A Pale Blue Dot
An uplifting animation with commentary by Carl Sagan, offers us an unexpected perspective of our earthly existence.
0 – 5 | Animation | Astronomy | Canada | Video Essay | 2011
Many of the problems that plague our small terrestrial existences can be often “solved” with a change of perspective, a change of scale. Sometimes just widen up the perimeter of an issue, and see it placed in a broader context, can alleviate its “gravity”.
But when this change of perspective concerns the whole of humanity and our presence in the deep space, then you understand why astronomy, before being a science, it’s a “character-building experience” as suggested by scientist and writer Carl Sagan, in a famous passage of Pale Blue Dot: A Vision of the Human Future in Space (1994), one of his most famous works.
A teaching so important to push Adam Winnik, former student of Applied Arts and Design at Sheridan College, to graduate with this animation that illustrates, with simple but catchy designs, the famous passage, directly read by Sagan, and accompanied by the music of German composer Hans Zimmer.
The “Pale Blue Dot” referred to the American scientist is, in fact, our Planet photographed twentyfive years ago by the Voyager 1 a probe launched in 1977 to explore interstellar space escorting the Golden Record: a disk containing sounds and images representing different variety of life and culture on Earth (as well as, among other things, the brain waves of Annie Druyan, which later became Carl Sagan’s wife).
That picture, taken from about six billion kilometers away, has become one of the most important astronomical images of all time, and deeply inspired Sagan’s reflections on our existence in this small solitary dot in the space.
Reflections that have touched the heart and trigger the imagination of the young Canadian illustrator: «I have always thought of Carl Sagan’s writings as “scientific poetry” since they lack the cold touch that science is often cursed for having. I think Sagan’s words resonate more than ever […] The first time I heard this excerpt from his book “Pale Blue Dot” it literally changed my life, and I hope it does for you too. Enjoy.»
Here below the transcription of Carl Sagan’s excerpt:
«From this distant vantage point, the Earth might not seem of any particular interest. But for us, it’s different. Consider again that dot. That’s here. That’s home. That’s us. On it everyone you love, everyone you know, everyone you ever heard of, every human being who ever was, lived out their lives. The aggregate of our joy and suffering, thousands of confident religions, ideologies, and economic doctrines, every hunter and forager, every hero and coward, every creator and destroyer of civilization, ever king and peasant, every young couple in love, every mother and father, hopeful child, inventor and explorer, every teacher of morals, every corrupt politician, every “superstar”, every “supreme leader”, every saint and sinner in the history of our species lived there — on a mote of dust suspended in a sunbeam.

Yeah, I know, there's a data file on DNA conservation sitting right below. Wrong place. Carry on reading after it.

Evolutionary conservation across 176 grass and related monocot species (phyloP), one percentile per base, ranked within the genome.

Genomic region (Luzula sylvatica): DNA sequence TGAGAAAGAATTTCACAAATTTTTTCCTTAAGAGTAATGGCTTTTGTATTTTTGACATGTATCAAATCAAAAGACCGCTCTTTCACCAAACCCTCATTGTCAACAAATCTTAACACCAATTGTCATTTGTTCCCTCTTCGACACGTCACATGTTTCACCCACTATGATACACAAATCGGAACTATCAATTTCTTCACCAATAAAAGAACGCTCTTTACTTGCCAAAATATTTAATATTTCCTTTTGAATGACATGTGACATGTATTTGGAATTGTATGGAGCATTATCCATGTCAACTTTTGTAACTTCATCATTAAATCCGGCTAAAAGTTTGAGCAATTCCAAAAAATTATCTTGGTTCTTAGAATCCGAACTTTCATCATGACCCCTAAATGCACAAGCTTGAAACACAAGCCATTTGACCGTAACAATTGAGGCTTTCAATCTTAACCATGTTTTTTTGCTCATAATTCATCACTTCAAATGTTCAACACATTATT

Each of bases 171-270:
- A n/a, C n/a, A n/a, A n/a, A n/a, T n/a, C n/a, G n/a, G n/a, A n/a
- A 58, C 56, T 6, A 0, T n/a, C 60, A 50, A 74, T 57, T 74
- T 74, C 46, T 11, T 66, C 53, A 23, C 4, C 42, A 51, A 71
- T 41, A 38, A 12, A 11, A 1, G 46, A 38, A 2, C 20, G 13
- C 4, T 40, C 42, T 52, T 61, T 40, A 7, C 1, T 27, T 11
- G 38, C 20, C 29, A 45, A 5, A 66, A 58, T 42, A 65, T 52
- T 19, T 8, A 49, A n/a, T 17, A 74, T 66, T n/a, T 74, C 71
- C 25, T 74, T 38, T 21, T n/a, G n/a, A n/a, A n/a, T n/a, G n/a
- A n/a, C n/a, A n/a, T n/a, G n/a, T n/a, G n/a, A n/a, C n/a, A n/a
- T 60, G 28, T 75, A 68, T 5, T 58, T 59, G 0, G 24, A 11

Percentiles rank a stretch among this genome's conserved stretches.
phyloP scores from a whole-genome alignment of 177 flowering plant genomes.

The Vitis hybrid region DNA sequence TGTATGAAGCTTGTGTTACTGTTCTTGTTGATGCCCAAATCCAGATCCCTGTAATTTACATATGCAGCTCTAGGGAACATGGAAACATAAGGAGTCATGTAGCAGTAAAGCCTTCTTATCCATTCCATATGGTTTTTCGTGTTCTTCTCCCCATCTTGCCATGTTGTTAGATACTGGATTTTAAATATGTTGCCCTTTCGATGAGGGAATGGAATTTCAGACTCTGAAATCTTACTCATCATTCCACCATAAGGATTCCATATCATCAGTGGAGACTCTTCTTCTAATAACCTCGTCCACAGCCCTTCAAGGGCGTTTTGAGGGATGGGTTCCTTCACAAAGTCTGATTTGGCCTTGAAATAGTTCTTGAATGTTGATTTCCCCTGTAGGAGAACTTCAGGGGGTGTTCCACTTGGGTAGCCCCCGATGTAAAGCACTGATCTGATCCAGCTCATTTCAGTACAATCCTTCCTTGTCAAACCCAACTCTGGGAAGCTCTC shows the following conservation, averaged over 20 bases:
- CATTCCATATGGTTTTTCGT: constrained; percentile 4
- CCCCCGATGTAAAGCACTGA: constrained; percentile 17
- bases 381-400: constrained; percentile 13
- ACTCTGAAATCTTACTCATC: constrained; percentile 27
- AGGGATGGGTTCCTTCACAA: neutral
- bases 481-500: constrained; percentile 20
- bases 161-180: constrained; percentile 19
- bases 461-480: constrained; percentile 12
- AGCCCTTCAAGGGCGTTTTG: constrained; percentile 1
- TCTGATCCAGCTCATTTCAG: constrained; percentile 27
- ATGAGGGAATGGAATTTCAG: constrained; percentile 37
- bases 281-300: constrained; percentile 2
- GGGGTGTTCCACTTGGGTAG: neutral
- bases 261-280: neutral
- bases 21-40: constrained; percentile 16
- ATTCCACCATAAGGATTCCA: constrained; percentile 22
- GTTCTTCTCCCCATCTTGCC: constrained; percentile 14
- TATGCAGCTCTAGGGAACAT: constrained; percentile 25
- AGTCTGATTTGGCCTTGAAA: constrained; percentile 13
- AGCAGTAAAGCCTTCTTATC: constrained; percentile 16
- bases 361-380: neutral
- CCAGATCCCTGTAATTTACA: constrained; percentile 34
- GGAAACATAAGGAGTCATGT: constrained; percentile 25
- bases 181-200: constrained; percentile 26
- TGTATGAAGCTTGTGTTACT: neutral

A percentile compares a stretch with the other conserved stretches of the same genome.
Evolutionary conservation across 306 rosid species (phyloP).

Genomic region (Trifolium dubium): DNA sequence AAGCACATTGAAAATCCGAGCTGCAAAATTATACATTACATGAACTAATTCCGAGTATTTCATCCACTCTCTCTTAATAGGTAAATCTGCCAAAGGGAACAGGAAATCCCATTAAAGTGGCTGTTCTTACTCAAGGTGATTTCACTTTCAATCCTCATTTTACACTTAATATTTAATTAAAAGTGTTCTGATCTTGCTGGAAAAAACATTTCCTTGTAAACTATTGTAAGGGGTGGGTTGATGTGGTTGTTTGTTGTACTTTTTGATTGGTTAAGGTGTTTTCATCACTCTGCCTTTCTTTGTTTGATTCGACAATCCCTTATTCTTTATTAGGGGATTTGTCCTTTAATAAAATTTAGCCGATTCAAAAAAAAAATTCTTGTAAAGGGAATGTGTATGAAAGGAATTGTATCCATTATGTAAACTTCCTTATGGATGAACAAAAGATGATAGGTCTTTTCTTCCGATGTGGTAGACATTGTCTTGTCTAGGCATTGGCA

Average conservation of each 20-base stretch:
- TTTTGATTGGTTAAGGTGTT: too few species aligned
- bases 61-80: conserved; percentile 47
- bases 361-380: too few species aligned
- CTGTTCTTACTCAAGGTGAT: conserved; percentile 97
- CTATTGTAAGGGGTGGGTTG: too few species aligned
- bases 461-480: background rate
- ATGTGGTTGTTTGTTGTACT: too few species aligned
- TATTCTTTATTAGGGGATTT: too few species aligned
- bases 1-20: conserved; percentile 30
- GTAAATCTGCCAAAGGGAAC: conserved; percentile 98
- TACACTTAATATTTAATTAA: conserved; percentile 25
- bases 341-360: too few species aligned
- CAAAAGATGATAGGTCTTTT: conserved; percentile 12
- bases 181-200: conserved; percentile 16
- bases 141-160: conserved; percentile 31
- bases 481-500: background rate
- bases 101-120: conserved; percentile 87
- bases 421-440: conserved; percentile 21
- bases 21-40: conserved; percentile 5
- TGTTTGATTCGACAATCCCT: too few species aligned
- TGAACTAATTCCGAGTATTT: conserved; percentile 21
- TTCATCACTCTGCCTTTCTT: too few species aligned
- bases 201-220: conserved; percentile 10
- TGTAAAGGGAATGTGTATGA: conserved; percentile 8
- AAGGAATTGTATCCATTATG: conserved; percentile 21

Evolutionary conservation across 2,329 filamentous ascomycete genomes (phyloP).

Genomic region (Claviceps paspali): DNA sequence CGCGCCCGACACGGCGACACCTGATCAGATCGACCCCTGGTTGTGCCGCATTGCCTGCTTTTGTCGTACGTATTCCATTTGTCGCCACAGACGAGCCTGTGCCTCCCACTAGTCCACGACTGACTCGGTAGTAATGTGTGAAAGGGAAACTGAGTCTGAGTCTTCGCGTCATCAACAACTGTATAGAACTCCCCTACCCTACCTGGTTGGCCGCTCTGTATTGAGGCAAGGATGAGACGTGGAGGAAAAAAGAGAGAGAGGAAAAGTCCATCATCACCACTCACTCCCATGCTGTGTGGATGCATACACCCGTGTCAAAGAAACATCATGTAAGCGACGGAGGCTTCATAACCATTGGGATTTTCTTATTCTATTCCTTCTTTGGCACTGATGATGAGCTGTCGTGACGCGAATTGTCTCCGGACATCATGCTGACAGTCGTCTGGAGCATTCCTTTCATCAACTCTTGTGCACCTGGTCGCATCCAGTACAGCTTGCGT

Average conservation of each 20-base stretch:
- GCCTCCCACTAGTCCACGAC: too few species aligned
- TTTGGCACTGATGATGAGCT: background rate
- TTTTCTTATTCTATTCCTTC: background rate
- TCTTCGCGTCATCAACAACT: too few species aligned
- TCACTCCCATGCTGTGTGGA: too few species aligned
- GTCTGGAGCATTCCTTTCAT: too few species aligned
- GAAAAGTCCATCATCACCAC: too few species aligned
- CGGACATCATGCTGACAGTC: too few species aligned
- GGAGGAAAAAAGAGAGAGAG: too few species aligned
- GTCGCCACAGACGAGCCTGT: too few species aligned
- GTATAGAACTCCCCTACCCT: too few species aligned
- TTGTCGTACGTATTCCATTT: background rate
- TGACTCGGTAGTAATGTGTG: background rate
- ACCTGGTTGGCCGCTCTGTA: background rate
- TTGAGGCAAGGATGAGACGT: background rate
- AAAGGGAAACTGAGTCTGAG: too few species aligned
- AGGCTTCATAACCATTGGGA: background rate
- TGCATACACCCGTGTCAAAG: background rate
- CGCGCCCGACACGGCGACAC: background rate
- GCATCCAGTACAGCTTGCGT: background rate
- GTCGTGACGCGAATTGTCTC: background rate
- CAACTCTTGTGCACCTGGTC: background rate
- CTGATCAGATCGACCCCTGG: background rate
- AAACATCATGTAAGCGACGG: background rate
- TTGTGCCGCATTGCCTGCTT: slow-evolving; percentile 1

The Earth is a very small stage in a vast cosmic arena. Think of the rivers of blood spilled by all those generals and emperors so that, in glory and triumph, they could become momentary masters of a fraction of a dot. Think of the endless cruelties visited by the inhabitants of one corner of this pixel on the scarcely distinguishable inhabitants of some other corner, how frequent their misunderstandings, how eager they are to kill one another, how fervent their hatreds.
Our posturings, our imagined self-importance, the delusion that we have some privileged position in the Universe, are challenged by this point of pale light. Our planet is a lonely speck in the great enveloping cosmic dark. In our obscurity, in all this vastness, there is no hint that help will come from elsewhere to save us from ourselves.
The Earth is the only world known so far to harbor life. There is nowhere else, at least in the near future, to which our species could migrate. Visit, yes. Settle, not yet. Like it or not, for the moment the Earth is where we make our stand.
It has been said that astronomy is a humbling and character-building experience. There is perhaps no better demonstration of the folly of human conceits than this distant image of our tiny world. To me, it underscores our responsibility to deal more kindly with one another, and to preserve and cherish the pale blue dot, the only home we’ve ever known.» Carl Sagan
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